Surfers in New Zealand hit the waves at dawn, builders returned to building sites and baristas fired up their espresso machines as the nation eased a strict lockdown Tuesday amid hopeful signs the coronavirus was all but vanquished Down Under - at least for now.
But elsewhere, Brazil emerged as a potential new hot spot for infections, and fresh doubts were raised about whether Japan will be able to host next year's already postponed Olympic Games.
As they tried to restart their economies, Europe and certain U.S. states also continued to gradually ease limits on movement and trade.
But in a reminder of the growing toll of the virus, President Donald Trump said the death toll could reach 70,000 in the U.S., having put the number at 60,000 several times earlier this month.
With the number of new cases waning, New Zealand's government loosened its lockdown, which had shut down schools and most businesses for more than a month, and only allowed people to leave their homes for essential work, for grocery stores or for exercise.
Most students will continue to study from home, and when they can, workers are still required to work from home, while everyone is required to maintain social distance. But restaurants can now reopen for takeaway orders, building can restart and play golfers and surfers can.
On Tuesday, New Zealand reported only three new infections and health authorities in the country said they are winning the battle against the virus. Nevertheless they warned people not to become complacent and to keep social distance.
Prime Minister Jacinda Ardern said people had done an amazing job of breaking the transmission chain, but cautioned that they needed to remain vigilant. Citing a microbiologist, Ardern said "there may still be some smoldering ashes out there and they have the potential to become a wildfire again if we give them the chance." In Australia, on Tuesday, authorities reopened Sydney's iconic Bondi Beach to swimmers and surfers and hundreds returned to the water once the restrictions had been lifted. During daylight hours, people can only use the beach, can not linger on the sand and are counted to ensure social distance.
A top medical expert in Japan said he thinks it will be hard to hold the 2021 Olympics without an effective coronavirus vaccine.
"I hope it will develop vaccines and drugs as soon as possible," said Yoshitake Yokokura, president of the Japan Medical Association.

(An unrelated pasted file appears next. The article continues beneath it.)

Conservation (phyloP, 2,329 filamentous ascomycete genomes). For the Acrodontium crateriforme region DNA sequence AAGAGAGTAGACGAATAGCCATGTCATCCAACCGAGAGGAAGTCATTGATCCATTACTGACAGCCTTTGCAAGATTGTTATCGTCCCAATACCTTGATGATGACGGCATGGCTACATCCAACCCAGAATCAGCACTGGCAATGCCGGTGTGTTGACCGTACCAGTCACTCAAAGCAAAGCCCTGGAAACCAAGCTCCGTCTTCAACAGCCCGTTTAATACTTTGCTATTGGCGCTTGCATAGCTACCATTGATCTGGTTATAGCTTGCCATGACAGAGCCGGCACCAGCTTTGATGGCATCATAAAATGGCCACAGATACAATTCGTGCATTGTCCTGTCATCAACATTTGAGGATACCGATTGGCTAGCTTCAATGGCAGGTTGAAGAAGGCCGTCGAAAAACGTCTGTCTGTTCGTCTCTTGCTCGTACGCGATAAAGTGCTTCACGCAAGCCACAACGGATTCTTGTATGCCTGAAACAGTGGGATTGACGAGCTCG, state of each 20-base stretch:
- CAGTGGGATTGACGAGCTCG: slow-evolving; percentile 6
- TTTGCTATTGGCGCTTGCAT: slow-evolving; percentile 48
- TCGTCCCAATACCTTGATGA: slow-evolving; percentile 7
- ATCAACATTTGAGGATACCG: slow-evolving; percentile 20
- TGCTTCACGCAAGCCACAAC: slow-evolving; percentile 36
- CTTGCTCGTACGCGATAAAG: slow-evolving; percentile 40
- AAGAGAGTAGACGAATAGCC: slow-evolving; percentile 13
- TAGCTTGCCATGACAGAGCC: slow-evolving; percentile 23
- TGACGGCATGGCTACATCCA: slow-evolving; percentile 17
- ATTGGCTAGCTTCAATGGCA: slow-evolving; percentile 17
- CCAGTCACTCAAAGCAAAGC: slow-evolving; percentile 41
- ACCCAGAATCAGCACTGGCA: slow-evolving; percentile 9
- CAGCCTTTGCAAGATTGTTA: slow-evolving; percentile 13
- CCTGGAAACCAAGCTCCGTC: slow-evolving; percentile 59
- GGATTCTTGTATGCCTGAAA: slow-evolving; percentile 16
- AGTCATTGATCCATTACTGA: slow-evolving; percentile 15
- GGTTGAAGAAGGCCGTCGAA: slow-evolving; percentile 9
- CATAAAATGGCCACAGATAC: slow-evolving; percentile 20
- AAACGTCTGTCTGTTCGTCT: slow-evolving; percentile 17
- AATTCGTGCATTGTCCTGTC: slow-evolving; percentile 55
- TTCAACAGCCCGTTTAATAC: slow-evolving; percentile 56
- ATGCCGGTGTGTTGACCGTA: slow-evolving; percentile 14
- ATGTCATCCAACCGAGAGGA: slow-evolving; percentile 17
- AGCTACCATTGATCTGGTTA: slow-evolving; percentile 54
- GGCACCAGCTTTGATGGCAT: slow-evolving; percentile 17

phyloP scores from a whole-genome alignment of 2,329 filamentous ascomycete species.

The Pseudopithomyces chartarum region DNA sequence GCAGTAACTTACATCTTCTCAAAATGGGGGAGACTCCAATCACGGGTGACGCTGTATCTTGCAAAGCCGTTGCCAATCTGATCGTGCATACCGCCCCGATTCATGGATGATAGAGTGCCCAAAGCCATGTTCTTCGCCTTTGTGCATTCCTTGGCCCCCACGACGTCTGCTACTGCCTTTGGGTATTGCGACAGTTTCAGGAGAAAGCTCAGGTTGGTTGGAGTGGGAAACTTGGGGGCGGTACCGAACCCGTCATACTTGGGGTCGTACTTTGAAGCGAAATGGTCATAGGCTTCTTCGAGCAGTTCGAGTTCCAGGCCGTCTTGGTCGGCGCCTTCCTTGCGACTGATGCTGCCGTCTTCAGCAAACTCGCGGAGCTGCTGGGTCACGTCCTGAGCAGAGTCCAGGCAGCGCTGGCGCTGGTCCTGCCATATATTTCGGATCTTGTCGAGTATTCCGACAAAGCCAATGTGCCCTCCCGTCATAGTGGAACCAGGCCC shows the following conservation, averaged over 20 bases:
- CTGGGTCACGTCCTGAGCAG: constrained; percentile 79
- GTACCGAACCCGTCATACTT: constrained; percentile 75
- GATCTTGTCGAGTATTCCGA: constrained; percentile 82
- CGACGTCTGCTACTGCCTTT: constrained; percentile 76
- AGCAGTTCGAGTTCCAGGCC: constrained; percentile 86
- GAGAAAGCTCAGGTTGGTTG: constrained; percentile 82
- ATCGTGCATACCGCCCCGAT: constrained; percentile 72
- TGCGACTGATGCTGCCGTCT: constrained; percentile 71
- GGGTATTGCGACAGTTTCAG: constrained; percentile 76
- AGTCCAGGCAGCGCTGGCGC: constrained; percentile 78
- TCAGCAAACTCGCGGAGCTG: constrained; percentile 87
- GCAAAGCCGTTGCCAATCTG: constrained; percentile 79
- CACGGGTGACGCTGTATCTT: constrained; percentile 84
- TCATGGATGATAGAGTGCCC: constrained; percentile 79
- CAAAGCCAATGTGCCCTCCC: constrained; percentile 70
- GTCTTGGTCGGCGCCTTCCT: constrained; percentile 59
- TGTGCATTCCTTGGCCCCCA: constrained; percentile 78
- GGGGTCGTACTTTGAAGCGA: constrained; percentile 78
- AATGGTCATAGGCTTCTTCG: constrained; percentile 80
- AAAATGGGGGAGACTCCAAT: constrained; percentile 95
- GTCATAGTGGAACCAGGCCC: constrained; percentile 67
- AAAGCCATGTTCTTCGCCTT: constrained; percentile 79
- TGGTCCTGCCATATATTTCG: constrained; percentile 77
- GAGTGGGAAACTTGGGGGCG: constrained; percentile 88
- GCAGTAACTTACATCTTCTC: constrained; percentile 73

Japan and the International Olympic Committee have agreed to postpone the Tokyo 2020 Summer Games because of the pandemic until July of next year. Japan is in a state of emergency for months amid a rapid rise in infections across the country, where hospitals are overburdened.
In Brazil, President Jair Bolsonaro has insisted that COVID-19 is just a "little flu" and that there is no need for the type of restrictions that have slowed the spread of the infection in Europe, and that 4,600 deaths and 67,000 confirmed infections have been reported by the US. But, given the lack of testing and the many people without serious symptoms who have not sought hospital care, the true numbers are believed to be vastly higher.
Medical officials in Rio de Janeiro and at least four other major cities have warned that their hospital systems are on the brink of collapse or are too overwhelmed to take patients anymore.
There are also indications that more and more victims are now dying at home. Brazil is the largest country in Latin America, having 211 million people.
"We have all the conditions for the pandemic to become a lot more serious here," said Paulo Brandão, a virologist at Sao Paulo University.
Bolsonaro disputed the seriousness of the coronavirus and said that to prevent an economic meltdown, people need to resume their lives. But most of the country's state governors have adopted restrictions slowing the spread and pushing people to stay home.
In other developments British Prime Minister Boris Johnson returned to work after a battle with the virus and strongly warned against easing the lockdown of his own country too soon: "I refuse to throw away all the British people's effort and sacrifice and risk a second major outbreak and huge loss of life." And New York canceled its Democratic presidential primary, set for June 23, sin. The state has reported 337 deaths for this month's lowest daily count, down from almost 800 nearly three weeks ago.
According to a tally by Johns Hopkins University, the number of confirmed infections in the U.S. has risen to almost 1 million, though the true number is probably much higher because not everyone who contracts the virus is tested.
The death toll had topped 210,000 worldwide. The death toll in the US exceeded 56,000. More than 20,000 deaths each occurred in Italy, Britain, Spain and France.